Espresso ducumentation and thanks for all the fish
Espresso.jl Documentation
Expression parsing and rewriting
Expression matching
matchex
 match expression by pattern, extract matching elements. Elements of expression are matched to placeholders  symbols in pattern that start with '_' or any symbols passed in phs
parameter.
matchex(:(_x^2), :(u^2))
# Nullable(Dict{Symbol,Any}(:_x=>:u))
matchex(:(x^n), :(u^2); phs=Set([:x, :n]))
# Nullable(Dict{Symbol,Any}(:x=>:u,:n=>2))
See also matchingex
. See also findex
.
Expression substitution
subs
 substitute elements of in expression according to substitution table:
ex = :(x ^ n)
subs(ex, x=2)
# :(2 ^ n)
Expression rewriting
rewrite
 rewrite an expression matching it to a pattern and replacing corresponding placeholders in substitution expression.
ex = :(u ^ v)
pat = :(_x ^ _n)
subex = :(_n * _x ^ (_n  1))
rewrite(ex, pat, subex)
# :(v * u ^ (v  1))
See also tryrewrite
.
Expression simplification
simplify
 simplify numeric expression if possible.
simplify(:(2  1))
# 1
simplify(:(1 * (2x^1)))
# :(2x)
Einstein indexing notation
Espresso.jl also supports expressions in Einstein indexing notation and is mostly compatible with Einsum.jl. The most important functions are:
to_einstein
 convert vectorized expression to Einstein notation.
to_einstein(:(W*x + b); W=rand(3,4), x=rand(4), b=rand(3))
# quote
# tmp1[i] = W[i,k] * x[k]
# tmp2[i] = tmp1[i] + b[i]
# end
Here W=rand(3,4)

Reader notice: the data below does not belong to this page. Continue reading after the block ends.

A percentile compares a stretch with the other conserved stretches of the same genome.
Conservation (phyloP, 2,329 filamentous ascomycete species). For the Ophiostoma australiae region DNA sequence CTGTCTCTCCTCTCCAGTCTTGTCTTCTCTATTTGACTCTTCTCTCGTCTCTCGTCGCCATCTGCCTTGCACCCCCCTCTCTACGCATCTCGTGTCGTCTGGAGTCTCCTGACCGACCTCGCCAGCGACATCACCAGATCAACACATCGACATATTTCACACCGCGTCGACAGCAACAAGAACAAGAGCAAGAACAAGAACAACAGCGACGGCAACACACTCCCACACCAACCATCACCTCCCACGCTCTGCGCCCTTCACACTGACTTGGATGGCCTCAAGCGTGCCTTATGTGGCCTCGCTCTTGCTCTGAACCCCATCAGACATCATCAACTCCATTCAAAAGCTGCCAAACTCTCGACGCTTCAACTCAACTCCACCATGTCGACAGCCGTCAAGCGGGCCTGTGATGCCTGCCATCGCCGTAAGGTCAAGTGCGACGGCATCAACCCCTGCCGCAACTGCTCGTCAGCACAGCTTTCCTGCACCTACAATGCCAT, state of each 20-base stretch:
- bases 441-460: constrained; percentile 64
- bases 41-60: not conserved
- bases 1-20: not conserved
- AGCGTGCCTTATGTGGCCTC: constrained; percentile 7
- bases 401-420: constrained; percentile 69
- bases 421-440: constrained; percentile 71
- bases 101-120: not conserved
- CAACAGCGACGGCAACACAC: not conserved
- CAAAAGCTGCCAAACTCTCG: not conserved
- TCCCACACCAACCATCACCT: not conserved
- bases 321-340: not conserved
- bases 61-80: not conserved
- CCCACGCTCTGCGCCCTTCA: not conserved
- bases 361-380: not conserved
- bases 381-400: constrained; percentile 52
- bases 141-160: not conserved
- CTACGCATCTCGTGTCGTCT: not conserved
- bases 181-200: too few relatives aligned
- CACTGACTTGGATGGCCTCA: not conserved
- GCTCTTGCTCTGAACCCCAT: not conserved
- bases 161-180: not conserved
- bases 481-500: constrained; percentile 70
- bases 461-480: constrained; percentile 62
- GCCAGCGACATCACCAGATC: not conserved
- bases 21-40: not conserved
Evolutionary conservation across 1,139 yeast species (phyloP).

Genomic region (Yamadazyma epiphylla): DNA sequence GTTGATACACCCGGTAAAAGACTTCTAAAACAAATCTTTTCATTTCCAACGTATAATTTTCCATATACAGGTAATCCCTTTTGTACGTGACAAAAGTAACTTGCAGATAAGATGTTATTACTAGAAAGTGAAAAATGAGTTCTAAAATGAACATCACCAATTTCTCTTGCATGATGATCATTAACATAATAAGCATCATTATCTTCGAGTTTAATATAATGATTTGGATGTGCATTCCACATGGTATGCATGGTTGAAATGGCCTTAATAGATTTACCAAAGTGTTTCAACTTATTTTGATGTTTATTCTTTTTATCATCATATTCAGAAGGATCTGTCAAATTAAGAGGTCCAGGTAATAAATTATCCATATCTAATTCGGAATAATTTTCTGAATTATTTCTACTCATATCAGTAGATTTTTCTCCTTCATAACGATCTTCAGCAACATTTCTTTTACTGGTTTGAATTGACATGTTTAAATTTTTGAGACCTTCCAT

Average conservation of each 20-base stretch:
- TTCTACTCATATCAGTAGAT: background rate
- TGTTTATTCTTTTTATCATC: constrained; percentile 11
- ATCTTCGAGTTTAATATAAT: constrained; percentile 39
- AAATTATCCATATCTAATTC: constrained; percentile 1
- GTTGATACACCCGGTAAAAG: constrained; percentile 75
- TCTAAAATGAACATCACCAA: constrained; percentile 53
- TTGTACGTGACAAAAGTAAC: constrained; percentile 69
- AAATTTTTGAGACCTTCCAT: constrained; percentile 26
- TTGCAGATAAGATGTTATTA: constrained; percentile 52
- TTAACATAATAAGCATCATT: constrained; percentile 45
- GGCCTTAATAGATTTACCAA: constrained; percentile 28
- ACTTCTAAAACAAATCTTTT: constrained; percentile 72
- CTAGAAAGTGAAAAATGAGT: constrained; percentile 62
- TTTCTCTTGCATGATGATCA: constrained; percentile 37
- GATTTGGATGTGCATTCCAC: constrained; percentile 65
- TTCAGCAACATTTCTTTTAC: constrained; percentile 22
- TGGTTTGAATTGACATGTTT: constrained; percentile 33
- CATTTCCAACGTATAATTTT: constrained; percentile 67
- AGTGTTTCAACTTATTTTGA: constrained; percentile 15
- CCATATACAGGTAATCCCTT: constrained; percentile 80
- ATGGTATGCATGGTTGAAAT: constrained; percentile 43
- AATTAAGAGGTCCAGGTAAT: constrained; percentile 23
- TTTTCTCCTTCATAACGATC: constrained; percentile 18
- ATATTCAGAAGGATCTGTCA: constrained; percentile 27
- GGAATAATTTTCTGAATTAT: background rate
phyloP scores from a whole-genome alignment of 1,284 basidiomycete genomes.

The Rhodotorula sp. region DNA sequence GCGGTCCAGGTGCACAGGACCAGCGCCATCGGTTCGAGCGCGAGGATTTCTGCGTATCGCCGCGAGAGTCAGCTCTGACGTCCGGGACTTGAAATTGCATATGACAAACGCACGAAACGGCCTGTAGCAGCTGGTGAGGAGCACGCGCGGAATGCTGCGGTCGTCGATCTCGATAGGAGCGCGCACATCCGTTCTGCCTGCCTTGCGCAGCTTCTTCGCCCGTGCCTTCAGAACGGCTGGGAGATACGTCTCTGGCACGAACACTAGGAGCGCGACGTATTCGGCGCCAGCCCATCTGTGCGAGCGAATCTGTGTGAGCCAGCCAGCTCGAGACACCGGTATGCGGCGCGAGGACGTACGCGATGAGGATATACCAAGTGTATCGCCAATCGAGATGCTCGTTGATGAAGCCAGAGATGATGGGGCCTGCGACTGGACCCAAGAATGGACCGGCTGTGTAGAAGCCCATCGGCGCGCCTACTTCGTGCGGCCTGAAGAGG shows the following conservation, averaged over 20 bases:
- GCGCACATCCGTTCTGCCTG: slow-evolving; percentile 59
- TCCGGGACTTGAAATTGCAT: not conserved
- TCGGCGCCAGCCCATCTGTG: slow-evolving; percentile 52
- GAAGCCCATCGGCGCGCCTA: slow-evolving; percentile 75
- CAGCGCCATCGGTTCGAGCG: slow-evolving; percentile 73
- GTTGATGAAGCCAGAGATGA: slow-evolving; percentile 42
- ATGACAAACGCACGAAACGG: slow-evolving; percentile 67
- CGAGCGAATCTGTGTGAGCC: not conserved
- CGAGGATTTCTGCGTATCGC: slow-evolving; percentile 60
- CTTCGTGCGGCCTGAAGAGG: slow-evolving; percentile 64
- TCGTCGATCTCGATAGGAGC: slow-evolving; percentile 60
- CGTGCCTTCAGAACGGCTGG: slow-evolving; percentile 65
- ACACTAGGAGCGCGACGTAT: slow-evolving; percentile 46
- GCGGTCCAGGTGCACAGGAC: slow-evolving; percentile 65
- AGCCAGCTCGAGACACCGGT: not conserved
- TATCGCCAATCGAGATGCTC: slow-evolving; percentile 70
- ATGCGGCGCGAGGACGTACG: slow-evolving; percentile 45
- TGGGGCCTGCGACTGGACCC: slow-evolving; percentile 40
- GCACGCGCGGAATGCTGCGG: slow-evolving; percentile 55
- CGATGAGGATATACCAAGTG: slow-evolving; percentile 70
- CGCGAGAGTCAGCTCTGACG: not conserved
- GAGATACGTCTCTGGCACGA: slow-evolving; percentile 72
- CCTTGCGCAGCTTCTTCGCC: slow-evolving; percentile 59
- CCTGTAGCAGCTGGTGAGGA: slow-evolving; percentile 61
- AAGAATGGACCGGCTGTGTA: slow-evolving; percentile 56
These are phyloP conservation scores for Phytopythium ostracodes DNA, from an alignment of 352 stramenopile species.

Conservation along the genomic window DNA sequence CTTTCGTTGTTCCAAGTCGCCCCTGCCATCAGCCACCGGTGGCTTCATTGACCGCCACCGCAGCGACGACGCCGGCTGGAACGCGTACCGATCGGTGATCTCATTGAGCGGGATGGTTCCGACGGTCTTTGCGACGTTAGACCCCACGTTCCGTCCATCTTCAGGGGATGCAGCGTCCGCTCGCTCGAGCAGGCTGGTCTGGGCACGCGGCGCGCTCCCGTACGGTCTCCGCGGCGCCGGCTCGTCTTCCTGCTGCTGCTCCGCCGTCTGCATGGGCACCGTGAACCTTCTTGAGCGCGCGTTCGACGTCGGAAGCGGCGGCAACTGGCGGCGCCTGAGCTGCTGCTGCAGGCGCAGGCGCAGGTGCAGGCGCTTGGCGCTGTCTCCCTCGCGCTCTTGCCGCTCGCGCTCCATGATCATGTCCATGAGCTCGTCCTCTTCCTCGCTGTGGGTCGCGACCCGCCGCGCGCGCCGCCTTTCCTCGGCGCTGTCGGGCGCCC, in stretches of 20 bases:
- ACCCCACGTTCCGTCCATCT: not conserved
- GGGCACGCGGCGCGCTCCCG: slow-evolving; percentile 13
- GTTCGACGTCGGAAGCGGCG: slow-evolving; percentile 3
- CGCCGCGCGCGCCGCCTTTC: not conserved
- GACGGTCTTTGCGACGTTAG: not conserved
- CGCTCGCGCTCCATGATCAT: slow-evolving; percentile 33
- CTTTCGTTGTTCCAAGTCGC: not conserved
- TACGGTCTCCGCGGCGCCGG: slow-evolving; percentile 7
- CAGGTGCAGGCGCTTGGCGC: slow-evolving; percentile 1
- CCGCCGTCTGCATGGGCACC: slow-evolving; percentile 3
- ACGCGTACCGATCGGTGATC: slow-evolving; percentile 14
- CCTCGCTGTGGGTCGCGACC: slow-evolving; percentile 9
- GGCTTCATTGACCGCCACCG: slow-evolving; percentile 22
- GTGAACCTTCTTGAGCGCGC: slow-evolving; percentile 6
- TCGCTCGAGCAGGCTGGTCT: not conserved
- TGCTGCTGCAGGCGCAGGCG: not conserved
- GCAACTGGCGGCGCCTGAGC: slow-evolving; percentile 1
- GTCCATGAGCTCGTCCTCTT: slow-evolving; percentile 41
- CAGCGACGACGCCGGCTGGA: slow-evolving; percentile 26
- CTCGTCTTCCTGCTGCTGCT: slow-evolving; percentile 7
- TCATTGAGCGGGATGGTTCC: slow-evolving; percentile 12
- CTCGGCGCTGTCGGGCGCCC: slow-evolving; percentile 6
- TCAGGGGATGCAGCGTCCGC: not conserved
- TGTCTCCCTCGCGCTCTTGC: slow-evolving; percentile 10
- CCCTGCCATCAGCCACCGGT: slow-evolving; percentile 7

, x=rand(4)
and b=rand(3)
are example values  anything that has the same type and dimensions as real expected values.
from_einstein
 convert an expression in Einstein notation to vectorized form if possible.
from_einstein(:(W[i,k] * x[k] + b[i]))
# quote
# tmp1 = W * x
# tmp2 = tmp1 + b
# end
ExGraph
On lowlevel many functions of Espresso.jl use ExGraph
 expression graph, represented as a topologically sorted list of primitive expression. Example:
g = ExGraph(:(W*x + b); W=rand(3,4), x=rand(4), b=rand(3))
# ExGraph
# ExNode{input}(W = W  <Array{Float64,2}>)
# ExNode{input}(x = x  <Array{Float64,1}>)
# ExNode{input}(b = b  <Array{Float64,1}>)
# ExNode{call}(tmp1 = W * x  nothing)
# ExNode{call}(tmp2 = tmp1 + b  nothing)
The main advantage of using such representation is that each node represents exactly one simple enough expression such as assignment or function call. For example, to_einstein
and from_einstein
both use ExGraph
to find rule for transforming between two notations.
Functions
#
Espresso.matchex
— Method.
Match expression ex
to a pattern pat
, return nullable dictionary of matched symbols or rpatpressions. Example:
ex = :(u ^ v)
pat = :(_x ^ _n)
matchex(pat, ex)
# ==> Nullable(Dict{Symbol,Any}(:_n=>:v,:_x=>:u))
NOTE: two symbols match if they are equal or symbol in pattern is a placeholder. Placeholder is any symbol that starts with ''. It's also possible to pass list of placeholder names (not necessarily starting wiht '') via phs
parameter:
ex = :(u ^ v)
pat = :(x ^ n)
matchex(pat, ex; phs=Set([:x, :n]))
# ==> Nullable(Dict{Symbol,Any}(:n=>:v,:x=>:u))
Several elements may be matched using ...
expression, e.g.:
ex = :(A[i, j, k])
pat = :(x[I...])
matchex(pat, ex; phs=Set([:x, :I]))
# ==> Nullable(Dict(:x=>:A, :I=>[:i,:j,:k]))
Optional parameters:
 phs::Set{Symbol} = DEFAULT_PHS[1] A set of placeholder symbols

allow_ex::Boolean = true Allow matchinng of symbol pattern to an expression. Example:
matchex(:(_x + 1), :(a*b + 1); allow_ex=true) # ==> matches matchex(:(_x + 1), :(a*b + 1); allow_ex=false) # ==> doesn't match
* exact::Boolean = false Allow matching of the same expression to different keysmatchex(:(_x + _y), :(a + a); exact=false) # ==> matches matchex(:(_x = _y), :(a + a); exact=true) # ==> doesn't match